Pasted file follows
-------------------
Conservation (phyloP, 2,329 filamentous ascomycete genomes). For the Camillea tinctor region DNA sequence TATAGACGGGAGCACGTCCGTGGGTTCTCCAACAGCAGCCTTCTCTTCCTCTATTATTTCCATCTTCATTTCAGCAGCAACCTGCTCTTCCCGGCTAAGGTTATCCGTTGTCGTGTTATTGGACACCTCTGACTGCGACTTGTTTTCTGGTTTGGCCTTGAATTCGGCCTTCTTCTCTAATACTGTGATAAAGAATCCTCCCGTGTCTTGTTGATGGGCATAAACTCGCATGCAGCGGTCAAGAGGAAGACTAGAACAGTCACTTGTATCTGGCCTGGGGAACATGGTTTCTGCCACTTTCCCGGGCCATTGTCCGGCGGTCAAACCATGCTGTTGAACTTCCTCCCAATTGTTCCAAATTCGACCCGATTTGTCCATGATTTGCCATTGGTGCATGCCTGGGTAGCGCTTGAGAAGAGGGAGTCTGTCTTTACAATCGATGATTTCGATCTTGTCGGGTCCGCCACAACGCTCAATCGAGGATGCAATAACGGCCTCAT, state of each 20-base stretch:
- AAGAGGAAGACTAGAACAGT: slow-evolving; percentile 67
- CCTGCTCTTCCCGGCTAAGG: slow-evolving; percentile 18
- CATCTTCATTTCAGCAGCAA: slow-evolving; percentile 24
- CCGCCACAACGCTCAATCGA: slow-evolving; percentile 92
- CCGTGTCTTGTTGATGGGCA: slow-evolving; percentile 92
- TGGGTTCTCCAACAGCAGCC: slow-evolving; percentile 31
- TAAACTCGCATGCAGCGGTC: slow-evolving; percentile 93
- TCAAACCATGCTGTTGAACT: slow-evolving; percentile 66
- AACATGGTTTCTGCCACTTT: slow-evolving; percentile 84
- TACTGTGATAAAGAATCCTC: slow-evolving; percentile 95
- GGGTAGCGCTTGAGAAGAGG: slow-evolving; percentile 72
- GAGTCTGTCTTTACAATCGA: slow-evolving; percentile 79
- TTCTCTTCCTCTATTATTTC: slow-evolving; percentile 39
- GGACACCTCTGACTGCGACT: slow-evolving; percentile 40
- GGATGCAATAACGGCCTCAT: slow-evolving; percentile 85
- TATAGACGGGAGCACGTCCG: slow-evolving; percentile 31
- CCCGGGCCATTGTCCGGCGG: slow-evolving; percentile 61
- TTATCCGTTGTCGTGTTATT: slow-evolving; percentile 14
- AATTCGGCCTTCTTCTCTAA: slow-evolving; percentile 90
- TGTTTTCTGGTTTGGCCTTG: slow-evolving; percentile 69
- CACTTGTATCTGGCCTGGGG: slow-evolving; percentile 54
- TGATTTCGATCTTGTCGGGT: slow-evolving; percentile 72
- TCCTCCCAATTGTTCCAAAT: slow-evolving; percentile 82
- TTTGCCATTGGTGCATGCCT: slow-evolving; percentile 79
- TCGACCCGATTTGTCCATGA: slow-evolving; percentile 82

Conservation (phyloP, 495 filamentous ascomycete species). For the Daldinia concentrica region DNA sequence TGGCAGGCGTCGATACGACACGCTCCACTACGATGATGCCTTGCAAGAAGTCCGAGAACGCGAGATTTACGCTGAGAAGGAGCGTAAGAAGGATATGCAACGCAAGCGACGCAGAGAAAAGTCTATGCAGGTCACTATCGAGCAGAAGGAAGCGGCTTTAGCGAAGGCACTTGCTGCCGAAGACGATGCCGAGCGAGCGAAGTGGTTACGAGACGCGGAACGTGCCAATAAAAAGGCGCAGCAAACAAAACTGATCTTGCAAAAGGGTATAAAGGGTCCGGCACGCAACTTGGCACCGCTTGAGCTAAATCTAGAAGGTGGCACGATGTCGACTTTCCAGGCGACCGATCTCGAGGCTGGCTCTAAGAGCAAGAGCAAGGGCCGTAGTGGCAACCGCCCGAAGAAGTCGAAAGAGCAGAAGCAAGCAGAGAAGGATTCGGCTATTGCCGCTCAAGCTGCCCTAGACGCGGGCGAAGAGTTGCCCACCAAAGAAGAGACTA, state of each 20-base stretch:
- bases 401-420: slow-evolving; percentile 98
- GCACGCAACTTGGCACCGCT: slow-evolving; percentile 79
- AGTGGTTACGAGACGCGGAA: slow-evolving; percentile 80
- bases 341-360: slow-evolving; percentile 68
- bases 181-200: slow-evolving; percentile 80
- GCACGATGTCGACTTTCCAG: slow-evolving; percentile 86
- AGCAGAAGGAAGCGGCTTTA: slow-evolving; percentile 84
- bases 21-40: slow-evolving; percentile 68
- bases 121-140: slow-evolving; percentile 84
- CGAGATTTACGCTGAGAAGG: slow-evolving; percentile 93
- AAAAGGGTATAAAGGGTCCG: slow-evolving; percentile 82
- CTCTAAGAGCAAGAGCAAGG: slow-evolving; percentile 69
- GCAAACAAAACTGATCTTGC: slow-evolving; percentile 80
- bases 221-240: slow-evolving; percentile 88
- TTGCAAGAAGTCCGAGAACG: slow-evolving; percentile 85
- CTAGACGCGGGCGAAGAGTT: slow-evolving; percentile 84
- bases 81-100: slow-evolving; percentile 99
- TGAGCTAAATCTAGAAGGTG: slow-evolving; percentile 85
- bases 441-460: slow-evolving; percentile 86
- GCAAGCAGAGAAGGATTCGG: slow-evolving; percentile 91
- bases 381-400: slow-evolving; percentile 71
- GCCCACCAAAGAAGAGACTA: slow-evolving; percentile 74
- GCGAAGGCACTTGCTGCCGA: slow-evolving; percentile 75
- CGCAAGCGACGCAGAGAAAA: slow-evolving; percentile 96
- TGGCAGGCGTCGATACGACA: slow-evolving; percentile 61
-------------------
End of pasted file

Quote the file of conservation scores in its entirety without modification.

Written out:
Conservation (phyloP, 2,329 filamentous ascomycete genomes). For the Camillea tinctor region DNA sequence TATAGACGGGAGCACGTCCGTGGGTTCTCCAACAGCAGCCTTCTCTTCCTCTATTATTTCCATCTTCATTTCAGCAGCAACCTGCTCTTCCCGGCTAAGGTTATCCGTTGTCGTGTTATTGGACACCTCTGACTGCGACTTGTTTTCTGGTTTGGCCTTGAATTCGGCCTTCTTCTCTAATACTGTGATAAAGAATCCTCCCGTGTCTTGTTGATGGGCATAAACTCGCATGCAGCGGTCAAGAGGAAGACTAGAACAGTCACTTGTATCTGGCCTGGGGAACATGGTTTCTGCCACTTTCCCGGGCCATTGTCCGGCGGTCAAACCATGCTGTTGAACTTCCTCCCAATTGTTCCAAATTCGACCCGATTTGTCCATGATTTGCCATTGGTGCATGCCTGGGTAGCGCTTGAGAAGAGGGAGTCTGTCTTTACAATCGATGATTTCGATCTTGTCGGGTCCGCCACAACGCTCAATCGAGGATGCAATAACGGCCTCAT, state of each 20-base stretch:
- AAGAGGAAGACTAGAACAGT: slow-evolving; percentile 67
- CCTGCTCTTCCCGGCTAAGG: slow-evolving; percentile 18
- CATCTTCATTTCAGCAGCAA: slow-evolving; percentile 24
- CCGCCACAACGCTCAATCGA: slow-evolving; percentile 92
- CCGTGTCTTGTTGATGGGCA: slow-evolving; percentile 92
- TGGGTTCTCCAACAGCAGCC: slow-evolving; percentile 31
- TAAACTCGCATGCAGCGGTC: slow-evolving; percentile 93
- TCAAACCATGCTGTTGAACT: slow-evolving; percentile 66
- AACATGGTTTCTGCCACTTT: slow-evolving; percentile 84
- TACTGTGATAAAGAATCCTC: slow-evolving; percentile 95
- GGGTAGCGCTTGAGAAGAGG: slow-evolving; percentile 72
- GAGTCTGTCTTTACAATCGA: slow-evolving; percentile 79
- TTCTCTTCCTCTATTATTTC: slow-evolving; percentile 39
- GGACACCTCTGACTGCGACT: slow-evolving; percentile 40
- GGATGCAATAACGGCCTCAT: slow-evolving; percentile 85
- TATAGACGGGAGCACGTCCG: slow-evolving; percentile 31
- CCCGGGCCATTGTCCGGCGG: slow-evolving; percentile 61
- TTATCCGTTGTCGTGTTATT: slow-evolving; percentile 14
- AATTCGGCCTTCTTCTCTAA: slow-evolving; percentile 90
- TGTTTTCTGGTTTGGCCTTG: slow-evolving; percentile 69
- CACTTGTATCTGGCCTGGGG: slow-evolving; percentile 54
- TGATTTCGATCTTGTCGGGT: slow-evolving; percentile 72
- TCCTCCCAATTGTTCCAAAT: slow-evolving; percentile 82
- TTTGCCATTGGTGCATGCCT: slow-evolving; percentile 79
- TCGACCCGATTTGTCCATGA: slow-evolving; percentile 82

Conservation (phyloP, 495 filamentous ascomycete species). For the Daldinia concentrica region DNA sequence TGGCAGGCGTCGATACGACACGCTCCACTACGATGATGCCTTGCAAGAAGTCCGAGAACGCGAGATTTACGCTGAGAAGGAGCGTAAGAAGGATATGCAACGCAAGCGACGCAGAGAAAAGTCTATGCAGGTCACTATCGAGCAGAAGGAAGCGGCTTTAGCGAAGGCACTTGCTGCCGAAGACGATGCCGAGCGAGCGAAGTGGTTACGAGACGCGGAACGTGCCAATAAAAAGGCGCAGCAAACAAAACTGATCTTGCAAAAGGGTATAAAGGGTCCGGCACGCAACTTGGCACCGCTTGAGCTAAATCTAGAAGGTGGCACGATGTCGACTTTCCAGGCGACCGATCTCGAGGCTGGCTCTAAGAGCAAGAGCAAGGGCCGTAGTGGCAACCGCCCGAAGAAGTCGAAAGAGCAGAAGCAAGCAGAGAAGGATTCGGCTATTGCCGCTCAAGCTGCCCTAGACGCGGGCGAAGAGTTGCCCACCAAAGAAGAGACTA, state of each 20-base stretch:
- bases 401-420: slow-evolving; percentile 98
- GCACGCAACTTGGCACCGCT: slow-evolving; percentile 79
- AGTGGTTACGAGACGCGGAA: slow-evolving; percentile 80
- bases 341-360: slow-evolving; percentile 68
- bases 181-200: slow-evolving; percentile 80
- GCACGATGTCGACTTTCCAG: slow-evolving; percentile 86
- AGCAGAAGGAAGCGGCTTTA: slow-evolving; percentile 84
- bases 21-40: slow-evolving; percentile 68
- bases 121-140: slow-evolving; percentile 84
- CGAGATTTACGCTGAGAAGG: slow-evolving; percentile 93
- AAAAGGGTATAAAGGGTCCG: slow-evolving; percentile 82
- CTCTAAGAGCAAGAGCAAGG: slow-evolving; percentile 69
- GCAAACAAAACTGATCTTGC: slow-evolving; percentile 80
- bases 221-240: slow-evolving; percentile 88
- TTGCAAGAAGTCCGAGAACG: slow-evolving; percentile 85
- CTAGACGCGGGCGAAGAGTT: slow-evolving; percentile 84
- bases 81-100: slow-evolving; percentile 99
- TGAGCTAAATCTAGAAGGTG: slow-evolving; percentile 85
- bases 441-460: slow-evolving; percentile 86
- GCAAGCAGAGAAGGATTCGG: slow-evolving; percentile 91
- bases 381-400: slow-evolving; percentile 71
- GCCCACCAAAGAAGAGACTA: slow-evolving; percentile 74
- GCGAAGGCACTTGCTGCCGA: slow-evolving; percentile 75
- CGCAAGCGACGCAGAGAAAA: slow-evolving; percentile 96
- TGGCAGGCGTCGATACGACA: slow-evolving; percentile 61